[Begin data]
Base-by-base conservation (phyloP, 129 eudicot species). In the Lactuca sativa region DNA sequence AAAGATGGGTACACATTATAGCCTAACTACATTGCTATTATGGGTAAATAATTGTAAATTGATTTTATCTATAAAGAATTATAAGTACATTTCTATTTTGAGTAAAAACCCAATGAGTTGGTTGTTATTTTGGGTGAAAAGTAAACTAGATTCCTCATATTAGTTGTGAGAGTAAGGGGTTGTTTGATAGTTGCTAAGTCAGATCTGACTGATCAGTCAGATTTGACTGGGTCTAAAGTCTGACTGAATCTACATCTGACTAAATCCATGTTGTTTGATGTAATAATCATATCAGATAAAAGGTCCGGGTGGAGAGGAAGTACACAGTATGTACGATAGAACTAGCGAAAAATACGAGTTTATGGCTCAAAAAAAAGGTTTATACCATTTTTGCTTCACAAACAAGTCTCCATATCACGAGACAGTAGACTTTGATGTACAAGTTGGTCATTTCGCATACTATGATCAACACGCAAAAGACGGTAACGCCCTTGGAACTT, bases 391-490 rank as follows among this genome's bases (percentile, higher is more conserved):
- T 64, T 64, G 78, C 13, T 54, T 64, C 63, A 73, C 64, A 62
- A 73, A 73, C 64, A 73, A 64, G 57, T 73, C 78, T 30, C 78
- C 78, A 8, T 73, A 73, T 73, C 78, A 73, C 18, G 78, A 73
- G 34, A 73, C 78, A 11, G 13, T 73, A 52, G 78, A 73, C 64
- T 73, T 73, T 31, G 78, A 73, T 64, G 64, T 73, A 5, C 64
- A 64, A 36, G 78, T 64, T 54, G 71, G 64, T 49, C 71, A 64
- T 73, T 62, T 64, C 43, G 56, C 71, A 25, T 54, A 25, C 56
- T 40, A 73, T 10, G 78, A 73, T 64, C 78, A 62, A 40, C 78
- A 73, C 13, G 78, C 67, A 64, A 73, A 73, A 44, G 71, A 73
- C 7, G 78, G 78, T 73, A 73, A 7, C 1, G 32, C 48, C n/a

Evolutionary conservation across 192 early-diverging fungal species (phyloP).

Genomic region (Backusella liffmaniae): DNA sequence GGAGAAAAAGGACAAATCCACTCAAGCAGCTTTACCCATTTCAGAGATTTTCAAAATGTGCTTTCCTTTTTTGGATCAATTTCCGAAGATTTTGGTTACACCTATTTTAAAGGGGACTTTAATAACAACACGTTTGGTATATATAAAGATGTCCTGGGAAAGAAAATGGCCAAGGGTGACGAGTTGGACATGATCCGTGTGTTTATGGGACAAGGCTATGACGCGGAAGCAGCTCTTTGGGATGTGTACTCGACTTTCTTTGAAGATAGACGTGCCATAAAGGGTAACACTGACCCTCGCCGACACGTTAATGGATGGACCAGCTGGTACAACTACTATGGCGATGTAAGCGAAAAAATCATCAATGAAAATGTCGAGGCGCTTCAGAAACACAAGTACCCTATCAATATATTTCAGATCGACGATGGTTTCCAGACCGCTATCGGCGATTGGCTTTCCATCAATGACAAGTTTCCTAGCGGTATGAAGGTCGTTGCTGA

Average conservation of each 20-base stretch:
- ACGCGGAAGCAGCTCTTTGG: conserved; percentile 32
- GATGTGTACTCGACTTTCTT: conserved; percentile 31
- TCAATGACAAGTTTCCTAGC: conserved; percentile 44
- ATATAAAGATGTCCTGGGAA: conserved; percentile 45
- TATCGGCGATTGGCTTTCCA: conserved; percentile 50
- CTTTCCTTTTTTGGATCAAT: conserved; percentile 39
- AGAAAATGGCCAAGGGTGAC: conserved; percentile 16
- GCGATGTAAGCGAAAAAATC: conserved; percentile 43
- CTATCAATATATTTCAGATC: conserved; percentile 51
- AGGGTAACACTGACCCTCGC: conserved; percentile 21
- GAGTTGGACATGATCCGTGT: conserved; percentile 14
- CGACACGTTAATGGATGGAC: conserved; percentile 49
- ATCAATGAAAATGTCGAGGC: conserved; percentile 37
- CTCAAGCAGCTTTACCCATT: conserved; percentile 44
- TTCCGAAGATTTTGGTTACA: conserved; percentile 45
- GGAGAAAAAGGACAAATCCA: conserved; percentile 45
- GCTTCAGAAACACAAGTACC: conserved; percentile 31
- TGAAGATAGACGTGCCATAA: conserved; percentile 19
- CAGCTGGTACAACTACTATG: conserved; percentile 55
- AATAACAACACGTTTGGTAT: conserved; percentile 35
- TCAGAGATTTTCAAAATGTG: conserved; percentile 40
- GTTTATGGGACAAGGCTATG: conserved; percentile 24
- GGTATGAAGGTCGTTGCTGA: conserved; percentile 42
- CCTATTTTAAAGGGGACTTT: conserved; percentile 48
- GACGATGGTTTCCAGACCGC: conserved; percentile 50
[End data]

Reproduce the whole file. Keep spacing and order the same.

Base-by-base conservation (phyloP, 129 eudicot species). In the Lactuca sativa region DNA sequence AAAGATGGGTACACATTATAGCCTAACTACATTGCTATTATGGGTAAATAATTGTAAATTGATTTTATCTATAAAGAATTATAAGTACATTTCTATTTTGAGTAAAAACCCAATGAGTTGGTTGTTATTTTGGGTGAAAAGTAAACTAGATTCCTCATATTAGTTGTGAGAGTAAGGGGTTGTTTGATAGTTGCTAAGTCAGATCTGACTGATCAGTCAGATTTGACTGGGTCTAAAGTCTGACTGAATCTACATCTGACTAAATCCATGTTGTTTGATGTAATAATCATATCAGATAAAAGGTCCGGGTGGAGAGGAAGTACACAGTATGTACGATAGAACTAGCGAAAAATACGAGTTTATGGCTCAAAAAAAAGGTTTATACCATTTTTGCTTCACAAACAAGTCTCCATATCACGAGACAGTAGACTTTGATGTACAAGTTGGTCATTTCGCATACTATGATCAACACGCAAAAGACGGTAACGCCCTTGGAACTT, bases 391-490 rank as follows among this genome's bases (percentile, higher is more conserved):
- T 64, T 64, G 78, C 13, T 54, T 64, C 63, A 73, C 64, A 62
- A 73, A 73, C 64, A 73, A 64, G 57, T 73, C 78, T 30, C 78
- C 78, A 8, T 73, A 73, T 73, C 78, A 73, C 18, G 78, A 73
- G 34, A 73, C 78, A 11, G 13, T 73, A 52, G 78, A 73, C 64
- T 73, T 73, T 31, G 78, A 73, T 64, G 64, T 73, A 5, C 64
- A 64, A 36, G 78, T 64, T 54, G 71, G 64, T 49, C 71, A 64
- T 73, T 62, T 64, C 43, G 56, C 71, A 25, T 54, A 25, C 56
- T 40, A 73, T 10, G 78, A 73, T 64, C 78, A 62, A 40, C 78
- A 73, C 13, G 78, C 67, A 64, A 73, A 73, A 44, G 71, A 73
- C 7, G 78, G 78, T 73, A 73, A 7, C 1, G 32, C 48, C n/a

Evolutionary conservation across 192 early-diverging fungal species (phyloP).

Genomic region (Backusella liffmaniae): DNA sequence GGAGAAAAAGGACAAATCCACTCAAGCAGCTTTACCCATTTCAGAGATTTTCAAAATGTGCTTTCCTTTTTTGGATCAATTTCCGAAGATTTTGGTTACACCTATTTTAAAGGGGACTTTAATAACAACACGTTTGGTATATATAAAGATGTCCTGGGAAAGAAAATGGCCAAGGGTGACGAGTTGGACATGATCCGTGTGTTTATGGGACAAGGCTATGACGCGGAAGCAGCTCTTTGGGATGTGTACTCGACTTTCTTTGAAGATAGACGTGCCATAAAGGGTAACACTGACCCTCGCCGACACGTTAATGGATGGACCAGCTGGTACAACTACTATGGCGATGTAAGCGAAAAAATCATCAATGAAAATGTCGAGGCGCTTCAGAAACACAAGTACCCTATCAATATATTTCAGATCGACGATGGTTTCCAGACCGCTATCGGCGATTGGCTTTCCATCAATGACAAGTTTCCTAGCGGTATGAAGGTCGTTGCTGA

Average conservation of each 20-base stretch:
- ACGCGGAAGCAGCTCTTTGG: conserved; percentile 32
- GATGTGTACTCGACTTTCTT: conserved; percentile 31
- TCAATGACAAGTTTCCTAGC: conserved; percentile 44
- ATATAAAGATGTCCTGGGAA: conserved; percentile 45
- TATCGGCGATTGGCTTTCCA: conserved; percentile 50
- CTTTCCTTTTTTGGATCAAT: conserved; percentile 39
- AGAAAATGGCCAAGGGTGAC: conserved; percentile 16
- GCGATGTAAGCGAAAAAATC: conserved; percentile 43
- CTATCAATATATTTCAGATC: conserved; percentile 51
- AGGGTAACACTGACCCTCGC: conserved; percentile 21
- GAGTTGGACATGATCCGTGT: conserved; percentile 14
- CGACACGTTAATGGATGGAC: conserved; percentile 49
- ATCAATGAAAATGTCGAGGC: conserved; percentile 37
- CTCAAGCAGCTTTACCCATT: conserved; percentile 44
- TTCCGAAGATTTTGGTTACA: conserved; percentile 45
- GGAGAAAAAGGACAAATCCA: conserved; percentile 45
- GCTTCAGAAACACAAGTACC: conserved; percentile 31
- TGAAGATAGACGTGCCATAA: conserved; percentile 19
- CAGCTGGTACAACTACTATG: conserved; percentile 55
- AATAACAACACGTTTGGTAT: conserved; percentile 35
- TCAGAGATTTTCAAAATGTG: conserved; percentile 40
- GTTTATGGGACAAGGCTATG: conserved; percentile 24
- GGTATGAAGGTCGTTGCTGA: conserved; percentile 42
- CCTATTTTAAAGGGGACTTT: conserved; percentile 48
- GACGATGGTTTCCAGACCGC: conserved; percentile 50